25. 25. Zimmermann N, King NE, Laporte J, Yang M, Mishra A, et al. (2003) Dissection of experimental asthma with DNA microarray analysis identifies arginase in asthma pathogenesis. J Clin Invest 111: 1863–1874.N. ZimmermannNE KingJ. LaporteM. YangA. Mishra2003Dissection of experimental asthma with DNA microarray analysis identifies arginase in asthma pathogenesis.J Clin Invest11118631874
  26. 26. Lilly CM, Tateno H, Oguma T, Israel E, Sonna LA (2005) Effects of allergen challenge on airway epithelial cell gene expression. Am J Respir Crit Care Med 171: 579–586.CM LillyH. TatenoT. OgumaE. IsraelLA Sonna2005Effects of allergen challenge on airway epithelial cell gene expression.Am J Respir Crit Care Med171579586
  27. 27. Gentleman RC, Carey VJ, Bates DM, Bolstad B, Dettling M, et al. (2004) Bioconductor: open software development for computational biology and bioinformatics. Genome Biol 5: R80.RC GentlemanVJ CareyDM BatesB. BolstadM. Dettling2004Bioconductor: open software development for computational biology and bioinformatics.Genome Biol5R80
  28. 28. Smyth GK (2004) Linear models and empirical bayes methods for assessing differential expression in microarray experiments. Stat Appl Genet Mol Biol 3: Article3.GK Smyth2004Linear models and empirical bayes methods for assessing differential expression in microarray experiments.Stat Appl Genet Mol Biol3Article3
  29. 29. Hess A, Iyer H (2007) Fisher's combined p-value for detecting differentially expressed genes using Affymetrix expression arrays. BMC Genomics 8: 96.A. HessH. Iyer2007Fisher's combined p-value for detecting differentially expressed genes using Affymetrix expression arrays.BMC Genomics896
  30. 30. (2009) 2009http://bioinformatics.mdanderson.org/MicroarraySampleSize/MicroarraySampleSize.aspx. http://bioinformatics.mdanderson.org/MicroarraySampleSize/MicroarraySampleSize.aspx.
  31. 31. Tusher VG, Tibshirani R, Chu G (2001) Significance analysis of microarrays applied to the ionizing radiation response. Proc Natl Acad Sci U S A 98: 5116–5121.VG TusherR. TibshiraniG. Chu2001Significance analysis of microarrays applied to the ionizing radiation response.Proc Natl Acad Sci U S A9851165121
  32. 32. Efthimiadis A, Spanevello A, Hamid Q, Kelly MM, Linden M, et al. (2002) Methods of sputum processing for cell counts, immunocytochemistry and in situ hybridisation. Eur Respir J Suppl 37: 19s–23s.A. EfthimiadisA. SpanevelloQ. HamidMM KellyM. Linden2002Methods of sputum processing for cell counts, immunocytochemistry and in situ hybridisation.Eur Respir JSuppl3719s23s
  33. 33. Antonyak MA, Jansen JM, Miller AM, Ly TK, Endo M, et al. (2006) Two isoforms of tissue transglutaminase mediate opposing cellular fates. Proc Natl Acad Sci U S A 103: 18609–18614.MA AntonyakJM JansenAM MillerTK LyM. Endo2006Two isoforms of tissue transglutaminase mediate opposing cellular fates.Proc Natl Acad Sci U S A1031860918614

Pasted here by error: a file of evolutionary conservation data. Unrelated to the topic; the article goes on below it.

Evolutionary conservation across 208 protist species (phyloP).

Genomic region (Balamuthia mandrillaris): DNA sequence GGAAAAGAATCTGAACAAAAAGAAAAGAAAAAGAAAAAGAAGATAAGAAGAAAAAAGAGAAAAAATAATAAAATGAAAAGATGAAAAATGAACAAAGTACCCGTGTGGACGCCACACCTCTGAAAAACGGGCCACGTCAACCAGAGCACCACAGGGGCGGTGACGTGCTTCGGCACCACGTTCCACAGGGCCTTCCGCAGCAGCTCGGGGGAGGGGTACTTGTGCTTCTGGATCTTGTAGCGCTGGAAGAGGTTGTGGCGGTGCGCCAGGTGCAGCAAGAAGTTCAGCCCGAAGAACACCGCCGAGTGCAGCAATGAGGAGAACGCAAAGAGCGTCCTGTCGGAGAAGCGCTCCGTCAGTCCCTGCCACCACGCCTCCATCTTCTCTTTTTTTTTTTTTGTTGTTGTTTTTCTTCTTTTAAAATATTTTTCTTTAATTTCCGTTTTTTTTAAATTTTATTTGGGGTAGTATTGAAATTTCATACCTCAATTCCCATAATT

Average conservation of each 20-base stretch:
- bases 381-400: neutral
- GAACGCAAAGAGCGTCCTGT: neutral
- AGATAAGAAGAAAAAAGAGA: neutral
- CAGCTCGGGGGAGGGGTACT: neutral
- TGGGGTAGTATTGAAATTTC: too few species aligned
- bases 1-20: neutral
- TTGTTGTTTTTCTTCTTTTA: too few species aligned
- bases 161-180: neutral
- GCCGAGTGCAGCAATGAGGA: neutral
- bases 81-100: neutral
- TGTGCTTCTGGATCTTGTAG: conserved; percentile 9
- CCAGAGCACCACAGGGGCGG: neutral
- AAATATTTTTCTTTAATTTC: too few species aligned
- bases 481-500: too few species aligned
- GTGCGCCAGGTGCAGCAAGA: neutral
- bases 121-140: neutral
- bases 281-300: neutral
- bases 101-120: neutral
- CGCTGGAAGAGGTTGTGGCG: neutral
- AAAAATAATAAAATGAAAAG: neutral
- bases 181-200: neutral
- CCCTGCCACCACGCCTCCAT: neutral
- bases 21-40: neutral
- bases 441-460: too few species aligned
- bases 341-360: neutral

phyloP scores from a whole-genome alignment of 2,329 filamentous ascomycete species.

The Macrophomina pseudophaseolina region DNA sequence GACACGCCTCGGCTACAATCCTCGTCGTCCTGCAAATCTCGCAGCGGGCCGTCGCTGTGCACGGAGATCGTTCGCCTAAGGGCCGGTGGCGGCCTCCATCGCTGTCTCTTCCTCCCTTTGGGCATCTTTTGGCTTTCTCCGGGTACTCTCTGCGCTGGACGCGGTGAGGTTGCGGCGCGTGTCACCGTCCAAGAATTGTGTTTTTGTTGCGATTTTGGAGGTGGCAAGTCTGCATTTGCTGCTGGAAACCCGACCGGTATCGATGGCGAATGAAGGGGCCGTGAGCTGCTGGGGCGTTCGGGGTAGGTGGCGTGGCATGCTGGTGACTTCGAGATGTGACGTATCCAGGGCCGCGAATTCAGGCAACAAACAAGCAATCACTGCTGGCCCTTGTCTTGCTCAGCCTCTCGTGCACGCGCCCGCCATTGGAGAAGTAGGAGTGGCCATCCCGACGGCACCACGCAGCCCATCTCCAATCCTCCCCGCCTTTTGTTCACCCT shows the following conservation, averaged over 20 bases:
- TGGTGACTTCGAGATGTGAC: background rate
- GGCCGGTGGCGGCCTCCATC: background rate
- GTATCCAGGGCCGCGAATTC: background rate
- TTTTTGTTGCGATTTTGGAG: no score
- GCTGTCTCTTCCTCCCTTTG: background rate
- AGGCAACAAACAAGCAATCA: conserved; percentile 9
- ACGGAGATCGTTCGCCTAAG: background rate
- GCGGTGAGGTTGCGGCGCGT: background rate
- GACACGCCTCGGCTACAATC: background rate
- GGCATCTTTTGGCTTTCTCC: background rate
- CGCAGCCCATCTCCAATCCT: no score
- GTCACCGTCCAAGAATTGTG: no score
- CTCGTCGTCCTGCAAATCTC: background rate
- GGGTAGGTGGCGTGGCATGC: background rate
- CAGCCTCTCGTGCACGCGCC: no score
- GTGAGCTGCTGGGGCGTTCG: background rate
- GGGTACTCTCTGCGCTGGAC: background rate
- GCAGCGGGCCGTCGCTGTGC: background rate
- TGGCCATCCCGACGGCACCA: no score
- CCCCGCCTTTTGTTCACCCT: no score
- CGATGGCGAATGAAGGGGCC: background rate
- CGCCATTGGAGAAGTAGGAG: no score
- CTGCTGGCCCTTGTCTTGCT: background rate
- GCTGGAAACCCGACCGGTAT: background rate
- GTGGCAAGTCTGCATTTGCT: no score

34. 34. Stern DA, Morgan WJ, Halonen M, Wright AL, Martinez FD (2008) Wheezing and bronchial hyper-responsiveness in early childhood as predictors of newly diagnosed asthma in early adulthood: a longitudinal birth-cohort study. Lancet 372: 1058–1064.DA SternWJ MorganM. HalonenAL WrightFD Martinez2008Wheezing and bronchial hyper-responsiveness in early childhood as predictors of newly diagnosed asthma in early adulthood: a longitudinal birth-cohort study.Lancet37210581064
  35. 35. Kuperman DA, Lewis CC, Woodruff PG, Rodriguez MW, Yang YH, et al. (2005) Dissecting asthma using focused transgenic modeling and functional genomics. J Allergy Clin Immunol 116: 305–311.DA KupermanCC LewisPG WoodruffMW RodriguezYH Yang2005Dissecting asthma using focused transgenic modeling and functional genomics.J Allergy Clin Immunol116305311
  36. 36. Woodruff PG, Boushey HA, Dolganov GM, Barker CS, Yang YH, et al. (2007) Genome-wide profiling identifies epithelial cell genes associated with asthma and with treatment response to corticosteroids. Proc Natl Acad Sci U S A 104: 15858–15863.PG WoodruffHA BousheyGM DolganovCS BarkerYH Yang2007Genome-wide profiling identifies epithelial cell genes associated with asthma and with treatment response to corticosteroids.Proc Natl Acad Sci U S A1041585815863
  37. 37. Laprise C, Sladek R, Ponton A, Bernier MC, Hudson TJ, et al. (2004) Functional classes of bronchial mucosa genes that are differentially expressed in asthma. BMC Genomics 5: 21.C. LapriseR. SladekA. PontonMC BernierTJ Hudson2004Functional classes of bronchial mucosa genes that are differentially expressed in asthma.BMC Genomics521
  38. 38. Ma Y, Koza-Taylor PH, DiMattia DA, Hames L, Fu H, et al. (2003) Microarray analysis uncovers retinoid targets in human bronchial epithelial cells. Oncogene 22: 4924–4932.Y. MaPH Koza-TaylorDA DiMattiaL. HamesH. Fu2003Microarray analysis uncovers retinoid targets in human bronchial epithelial cells.Oncogene2249244932
  39. 39. Cookson W (2004) The immunogenetics of asthma and eczema: a new focus on the epithelium. Nat Rev Immunol 4: 978–988.W. Cookson2004The immunogenetics of asthma and eczema: a new focus on the epithelium.Nat Rev Immunol4978988
  40. 40. Sohn J, Kim TI, Yoon YH, Kim JY, Kim SY (2003) Novel transglutaminase inhibitors reverse the inflammation of allergic conjunctivitis. J Clin Invest 111: 121–128.J. SohnTI KimYH YoonJY KimSY Kim2003Novel transglutaminase inhibitors reverse the inflammation of allergic conjunctivitis.J Clin Invest111121128
  41. 41. Triggiani M, Granata F, Giannattasio G, Marone G (2005) Secretory phospholipases A2 in inflammatory and allergic diseases: not just enzymes. J Allergy Clin Immunol 116: 1000–1006.M. TriggianiF. GranataG. GiannattasioG. Marone2005Secretory phospholipases A2 in inflammatory and allergic diseases: not just enzymes.J Allergy Clin Immunol11610001006
  42. 42. Lee J, Kim YS, Choi DH, Bang MS, Han TR, et al. (2004) Transglutaminase 2 induces nuclear factor-kappaB activation via a novel pathway in BV-2 microglia. J Biol Chem 279: 53725–53735.J. LeeYS KimDH ChoiMS BangTR Han2004Transglutaminase 2 induces nuclear factor-kappaB activation via a novel pathway in BV-2 microglia.J Biol Chem2795372553735